Now here is a topic which is often hard to grasp: the amount of water vapour in the air at any given time is usually less than that required to saturate the air. The relative humidity is the percent of saturation humidity, generally calculated in relation to saturated vapour density.

For those of you that hate equations, I’m sorry but here it is

RH% = (Actual Vapour Pressure/Saturation vapour pressure)*100 %

Vapour pressure is usually given in gm/m^3

One does need to be careful on the simple descriptions that are sometimes given to describe humidity as they can be misleading eg. Often heard quoted is……

“Relative humidity is the amount of moisture in the air compared to what the air can "hold" at that temperature. When the air can't "hold" all the moisture, then it condenses as dew.”

The discussion below from “hyperphysics” (R N) web site does a good job of describing why this may be misleading:

Of all the statements about relative humidity that I have heard in everyday conversation, the above is probably the most common. It may represent understanding of the phenomenon, and has some common sense utility, but it may representa complete misunderstanding of what is going on physically. The air doesn't "hold" water vapour in the sense of having some attractive force or capturing influence. Water molecules are actually lighter and move at higher speed than the nitrogen and oxygen molecules that make up the bulk of the air, and they certainly don't stick to them and are not in any sense held by them. If you examine the thermal energy of molecules in the air at a room temperature of 20°C, you find that the average speed of a water molecule in the air is over 600 m/s or over 1400 miles/hr! You are not going to "hold" that molecule!

Another possibly helpful perspective would be to consider the space between air molecules under normal atmospheric conditions. From knowledge of atomic masses and gas densities and the modelling of the mean free path of gas molecules, we can conclude that the separation between air molecules at atmospheric pressure and 20°C is about 10 times their diameter. They will typically travel on the order of 30 times that separation between collisions. So water molecules in the air have a lot of room to move about and are not "held" by the air molecules.

When one says that the air can "hold" a certain amount of water vapour, the fact that is being addressed is that a certain amount of water vapour can be resident in the air as a constituent of the air. The high speed water molecules act, to a good approximation, as particles of an ideal gas. At an atmospheric pressure of 760 mm Hg, you can express the amount of water in the air in terms of a partial pressure in mm Hg which represents the vapour pressure contributed by the water molecules. For example at 20°C, the saturation vapour pressure for water vapour is 17.54 mm Hg, so if the air is saturated with water vapour, the dominant atmospheric constituents nitrogen and oxygen are contributing most of the other 742 mm Hg of the atmospheric pressure.

But water vapour is a very different type of air constituent than oxygen and nitrogen. Oxygen and nitrogen are always gases at Earth temperatures, having boiling points of 90K and 77K respectively. Practically, they always act as ideal gases. But extraordinary water has a boiling point of 100°C= 373.15K and can exist in solid, liquid and gaseous phases on the Earth. It is essentially always in a process of dynamic exchange of molecules between these phases. In air at 20°C, if the vapour pressure has reached 17.54 mm Hg, then as many water molecules are entering the liquid phase as are escaping to the gas phase, so we say that the vapour is "saturated". It has nothing to do with the air "holding" the molecules, but common usage often suggests that. As the air approaches saturation, we say that we are approaching the "dewpoint". The water molecules are polar and will exhibit some net attractive force on each other and therefore begin to depart from ideal gas behaviour. By collecting together and entering the liquid state they can form droplets in the atmosphere to make clouds, or near the surface to form fog, or on surfaces to form dew.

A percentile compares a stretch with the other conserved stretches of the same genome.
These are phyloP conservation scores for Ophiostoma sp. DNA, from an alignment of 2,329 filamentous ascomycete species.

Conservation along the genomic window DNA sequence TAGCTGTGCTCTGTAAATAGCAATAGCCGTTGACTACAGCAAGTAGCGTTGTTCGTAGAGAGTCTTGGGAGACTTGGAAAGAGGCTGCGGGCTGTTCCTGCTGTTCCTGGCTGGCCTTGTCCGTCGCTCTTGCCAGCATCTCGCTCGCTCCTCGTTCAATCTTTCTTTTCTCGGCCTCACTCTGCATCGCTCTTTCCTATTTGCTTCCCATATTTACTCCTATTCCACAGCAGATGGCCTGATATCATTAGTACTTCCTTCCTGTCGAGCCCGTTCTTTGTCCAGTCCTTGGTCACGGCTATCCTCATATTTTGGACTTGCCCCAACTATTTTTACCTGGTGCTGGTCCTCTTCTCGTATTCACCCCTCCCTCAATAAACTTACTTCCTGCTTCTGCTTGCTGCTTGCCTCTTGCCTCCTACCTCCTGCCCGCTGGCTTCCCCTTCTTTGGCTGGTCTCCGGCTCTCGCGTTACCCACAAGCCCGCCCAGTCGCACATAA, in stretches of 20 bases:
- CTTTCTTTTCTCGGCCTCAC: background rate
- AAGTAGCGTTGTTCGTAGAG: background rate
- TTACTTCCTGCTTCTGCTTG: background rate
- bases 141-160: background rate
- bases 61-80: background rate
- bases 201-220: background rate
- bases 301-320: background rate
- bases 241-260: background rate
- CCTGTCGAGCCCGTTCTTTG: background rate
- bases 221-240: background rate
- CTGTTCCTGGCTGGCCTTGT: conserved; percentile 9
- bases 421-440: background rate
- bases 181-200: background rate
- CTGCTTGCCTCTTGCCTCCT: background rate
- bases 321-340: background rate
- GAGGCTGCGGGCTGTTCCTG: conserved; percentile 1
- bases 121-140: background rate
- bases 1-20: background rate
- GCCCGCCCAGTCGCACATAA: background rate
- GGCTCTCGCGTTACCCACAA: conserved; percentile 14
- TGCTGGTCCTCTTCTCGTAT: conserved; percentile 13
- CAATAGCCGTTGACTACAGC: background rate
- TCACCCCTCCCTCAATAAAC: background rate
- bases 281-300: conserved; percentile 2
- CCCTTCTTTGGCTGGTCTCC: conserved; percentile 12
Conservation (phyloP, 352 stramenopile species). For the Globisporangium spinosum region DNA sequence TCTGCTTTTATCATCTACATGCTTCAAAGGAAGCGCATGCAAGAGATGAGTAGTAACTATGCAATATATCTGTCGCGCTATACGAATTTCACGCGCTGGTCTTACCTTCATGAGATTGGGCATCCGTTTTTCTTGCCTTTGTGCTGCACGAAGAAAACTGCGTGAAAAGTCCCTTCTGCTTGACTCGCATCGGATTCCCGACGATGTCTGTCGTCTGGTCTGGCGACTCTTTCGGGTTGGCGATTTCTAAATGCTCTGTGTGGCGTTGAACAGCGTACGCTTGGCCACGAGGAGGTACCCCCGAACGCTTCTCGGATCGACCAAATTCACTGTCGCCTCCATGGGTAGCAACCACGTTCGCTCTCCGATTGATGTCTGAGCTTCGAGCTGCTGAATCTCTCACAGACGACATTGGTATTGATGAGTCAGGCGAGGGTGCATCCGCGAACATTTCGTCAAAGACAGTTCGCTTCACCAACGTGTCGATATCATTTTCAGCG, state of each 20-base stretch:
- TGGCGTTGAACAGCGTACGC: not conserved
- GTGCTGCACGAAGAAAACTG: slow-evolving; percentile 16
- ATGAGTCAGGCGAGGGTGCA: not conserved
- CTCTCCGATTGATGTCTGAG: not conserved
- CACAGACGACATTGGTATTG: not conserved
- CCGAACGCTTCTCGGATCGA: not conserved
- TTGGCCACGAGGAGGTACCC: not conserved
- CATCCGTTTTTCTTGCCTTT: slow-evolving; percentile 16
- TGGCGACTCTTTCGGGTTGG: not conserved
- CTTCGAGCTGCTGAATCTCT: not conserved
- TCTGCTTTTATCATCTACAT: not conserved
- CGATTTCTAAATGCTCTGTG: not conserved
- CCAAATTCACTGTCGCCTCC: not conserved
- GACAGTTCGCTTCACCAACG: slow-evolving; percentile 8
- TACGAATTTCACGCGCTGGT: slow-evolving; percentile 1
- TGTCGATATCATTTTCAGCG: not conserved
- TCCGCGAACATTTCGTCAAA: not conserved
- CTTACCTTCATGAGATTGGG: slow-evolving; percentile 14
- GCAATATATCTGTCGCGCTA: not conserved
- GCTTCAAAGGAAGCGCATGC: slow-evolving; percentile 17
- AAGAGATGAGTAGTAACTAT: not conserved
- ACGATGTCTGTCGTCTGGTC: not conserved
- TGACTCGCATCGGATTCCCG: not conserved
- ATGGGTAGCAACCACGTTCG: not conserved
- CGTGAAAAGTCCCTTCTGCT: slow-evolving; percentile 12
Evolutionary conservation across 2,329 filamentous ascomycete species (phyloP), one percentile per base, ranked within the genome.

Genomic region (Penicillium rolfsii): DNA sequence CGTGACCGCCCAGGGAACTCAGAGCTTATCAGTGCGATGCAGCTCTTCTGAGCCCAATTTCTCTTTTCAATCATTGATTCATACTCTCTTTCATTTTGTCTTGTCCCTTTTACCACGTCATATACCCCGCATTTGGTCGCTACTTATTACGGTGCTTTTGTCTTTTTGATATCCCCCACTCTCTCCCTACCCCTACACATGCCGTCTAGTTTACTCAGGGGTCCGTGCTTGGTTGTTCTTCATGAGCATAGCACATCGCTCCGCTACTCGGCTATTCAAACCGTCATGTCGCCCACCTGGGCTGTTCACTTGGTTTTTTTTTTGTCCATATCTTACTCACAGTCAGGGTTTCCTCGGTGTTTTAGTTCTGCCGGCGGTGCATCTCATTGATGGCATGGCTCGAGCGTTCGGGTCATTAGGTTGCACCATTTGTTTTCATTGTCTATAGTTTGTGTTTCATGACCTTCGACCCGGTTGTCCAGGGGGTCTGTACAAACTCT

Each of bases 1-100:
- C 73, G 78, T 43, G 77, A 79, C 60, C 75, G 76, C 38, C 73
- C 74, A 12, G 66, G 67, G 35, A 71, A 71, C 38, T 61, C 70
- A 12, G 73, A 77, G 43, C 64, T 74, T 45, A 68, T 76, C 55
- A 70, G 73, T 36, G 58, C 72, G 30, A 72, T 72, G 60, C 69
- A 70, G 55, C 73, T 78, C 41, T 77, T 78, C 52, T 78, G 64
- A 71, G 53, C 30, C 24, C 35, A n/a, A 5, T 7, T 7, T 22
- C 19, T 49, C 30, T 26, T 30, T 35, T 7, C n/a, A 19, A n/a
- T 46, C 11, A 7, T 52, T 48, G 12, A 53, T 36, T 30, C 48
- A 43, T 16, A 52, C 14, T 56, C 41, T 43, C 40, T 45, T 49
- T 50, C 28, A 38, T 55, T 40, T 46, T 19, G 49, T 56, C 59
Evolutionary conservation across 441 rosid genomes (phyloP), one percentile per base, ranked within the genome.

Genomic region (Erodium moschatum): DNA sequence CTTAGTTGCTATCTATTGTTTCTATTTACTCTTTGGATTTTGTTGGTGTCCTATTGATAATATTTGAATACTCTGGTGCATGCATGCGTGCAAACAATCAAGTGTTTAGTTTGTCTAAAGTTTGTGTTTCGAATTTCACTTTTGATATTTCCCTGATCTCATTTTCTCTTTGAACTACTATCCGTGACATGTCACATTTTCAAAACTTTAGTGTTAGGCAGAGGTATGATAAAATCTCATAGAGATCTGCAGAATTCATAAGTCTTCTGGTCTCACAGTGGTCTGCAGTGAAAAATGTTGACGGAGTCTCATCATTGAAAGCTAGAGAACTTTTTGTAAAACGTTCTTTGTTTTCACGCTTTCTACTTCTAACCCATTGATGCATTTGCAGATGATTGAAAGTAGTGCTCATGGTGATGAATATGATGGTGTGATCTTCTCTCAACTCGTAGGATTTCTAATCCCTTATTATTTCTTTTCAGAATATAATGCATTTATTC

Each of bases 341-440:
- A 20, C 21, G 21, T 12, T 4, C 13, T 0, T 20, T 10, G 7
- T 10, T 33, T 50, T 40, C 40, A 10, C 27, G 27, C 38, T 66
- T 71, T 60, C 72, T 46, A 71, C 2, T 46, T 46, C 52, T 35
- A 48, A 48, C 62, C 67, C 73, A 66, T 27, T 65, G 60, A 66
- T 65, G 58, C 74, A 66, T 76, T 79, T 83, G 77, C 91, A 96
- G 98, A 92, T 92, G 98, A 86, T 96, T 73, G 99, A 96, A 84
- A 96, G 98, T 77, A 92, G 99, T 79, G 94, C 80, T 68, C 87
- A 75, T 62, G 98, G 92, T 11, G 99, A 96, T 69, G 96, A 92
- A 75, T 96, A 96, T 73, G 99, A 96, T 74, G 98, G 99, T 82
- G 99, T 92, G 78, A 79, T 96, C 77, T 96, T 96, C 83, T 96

Another approach which might help clarify the point that air does not actually "hold" water is to note that the relative humidity really has nothing to do with the air molecules (i.e., N2 and O2). If a closed flask at 20°C had liquid water in it but no air at all, it would reach equilibrium at the saturated vapour pressure 17.54 mm Hg. At that point it would have a vapour density of 17.3 gm/m3 of pure water vapour in the gas phase above the water surface. But if you had just removed the air and sealed the container with liquid water in it, you might have a situation where there was only 8.65 gm/m3 resident in the gas phase at that particular moment. We would say that the relative humidity in the flask is 50% at that point because the resident water vapour density is half its saturation density. That is exactly the same thing we would say if the air were present - 8.65 gm/m3 of water vapour in the air at 20°C represents 50% relative humidity. Under these conditions, water molecules would be evaporating from the surface into the gas phase faster than they would be entering the water surface, so the vapour pressure of the water vapour above the surface would be rising toward the saturation vapour pressure.